Notes - How To Read Literature by Thomas C. Foster
Introduction: How'd He Do That?
1. Interpreting Literature
A. Same Story, Different Theory, Why?
The Professor is a lot more experienced than his students "We don't get it. And we think you're making it up." - His mind is open to different theories and situations, making him somewhat optimistic. While they're pretty much closed minded only viewing situations from one point of view. They're not using the same method of thinking
They don’t have the same "language of reading," the students aren’t applying the same rules and strategies that the professor has learned to apply over time Putting aside the age difference, simply, people don’t think alike B. Grammar of Literature
Novels, poems, plays, movies, etc. all have patterns. After the pattern is complete the audience is either pleased or not. Memory, symbol, and pattern are interpreted differently, separating professorial reading from everyone else Memory - After watching a great movie, it sticks to you. So when reading a book that the same events somewhat relates to the characters actions in the movie, one will automatically apply what they saw in the movie to the characters action which opens up another view or interpretation of what’s going on. Symbol - Professors read symbolically, opening their minds to different ideas and comparisons between different things that a student, for example, wouldn’t be able to find alike any way, shape, or form. Pattern - Observing a pattern of literature has a lot to do with mechanism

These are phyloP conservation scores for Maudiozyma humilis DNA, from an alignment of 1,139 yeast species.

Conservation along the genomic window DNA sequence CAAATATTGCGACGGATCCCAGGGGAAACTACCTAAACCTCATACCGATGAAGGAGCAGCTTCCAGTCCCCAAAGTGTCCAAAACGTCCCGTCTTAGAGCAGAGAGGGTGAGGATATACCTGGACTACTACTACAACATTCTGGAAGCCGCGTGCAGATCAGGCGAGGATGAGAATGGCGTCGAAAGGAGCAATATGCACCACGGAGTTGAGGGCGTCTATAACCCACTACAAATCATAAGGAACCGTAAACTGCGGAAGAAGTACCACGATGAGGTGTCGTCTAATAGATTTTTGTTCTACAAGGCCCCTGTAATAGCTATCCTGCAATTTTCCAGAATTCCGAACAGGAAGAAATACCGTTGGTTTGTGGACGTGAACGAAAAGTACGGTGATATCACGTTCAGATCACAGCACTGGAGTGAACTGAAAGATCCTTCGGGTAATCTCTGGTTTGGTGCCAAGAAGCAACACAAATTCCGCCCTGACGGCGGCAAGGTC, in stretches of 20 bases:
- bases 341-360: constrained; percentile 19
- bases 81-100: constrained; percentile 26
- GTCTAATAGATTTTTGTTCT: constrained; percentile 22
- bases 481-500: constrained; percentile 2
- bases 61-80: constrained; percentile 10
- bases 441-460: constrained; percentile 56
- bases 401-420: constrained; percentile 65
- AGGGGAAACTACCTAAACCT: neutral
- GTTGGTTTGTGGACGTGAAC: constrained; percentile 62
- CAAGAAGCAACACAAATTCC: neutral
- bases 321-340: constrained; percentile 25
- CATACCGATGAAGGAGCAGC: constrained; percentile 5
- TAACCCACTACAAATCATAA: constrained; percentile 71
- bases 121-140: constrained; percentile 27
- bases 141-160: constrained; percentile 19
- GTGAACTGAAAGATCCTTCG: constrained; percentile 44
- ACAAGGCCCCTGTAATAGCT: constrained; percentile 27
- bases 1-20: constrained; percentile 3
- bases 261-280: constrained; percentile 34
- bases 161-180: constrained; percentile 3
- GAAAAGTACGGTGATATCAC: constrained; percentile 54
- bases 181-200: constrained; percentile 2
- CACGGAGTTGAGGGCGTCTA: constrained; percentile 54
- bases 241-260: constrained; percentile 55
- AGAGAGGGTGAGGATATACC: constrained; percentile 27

2. Every Trip Is a Quest (Except When It's Not)
A. When It's Not?
The story with the young teenager didn’t seem like a quest but in fact was because it had the same characters and actions that a quest has, it's a quest in disguise. A quest consist of five things and the story had those five exact things, it just wasn’t so obvious The quester is usually young and inexperienced
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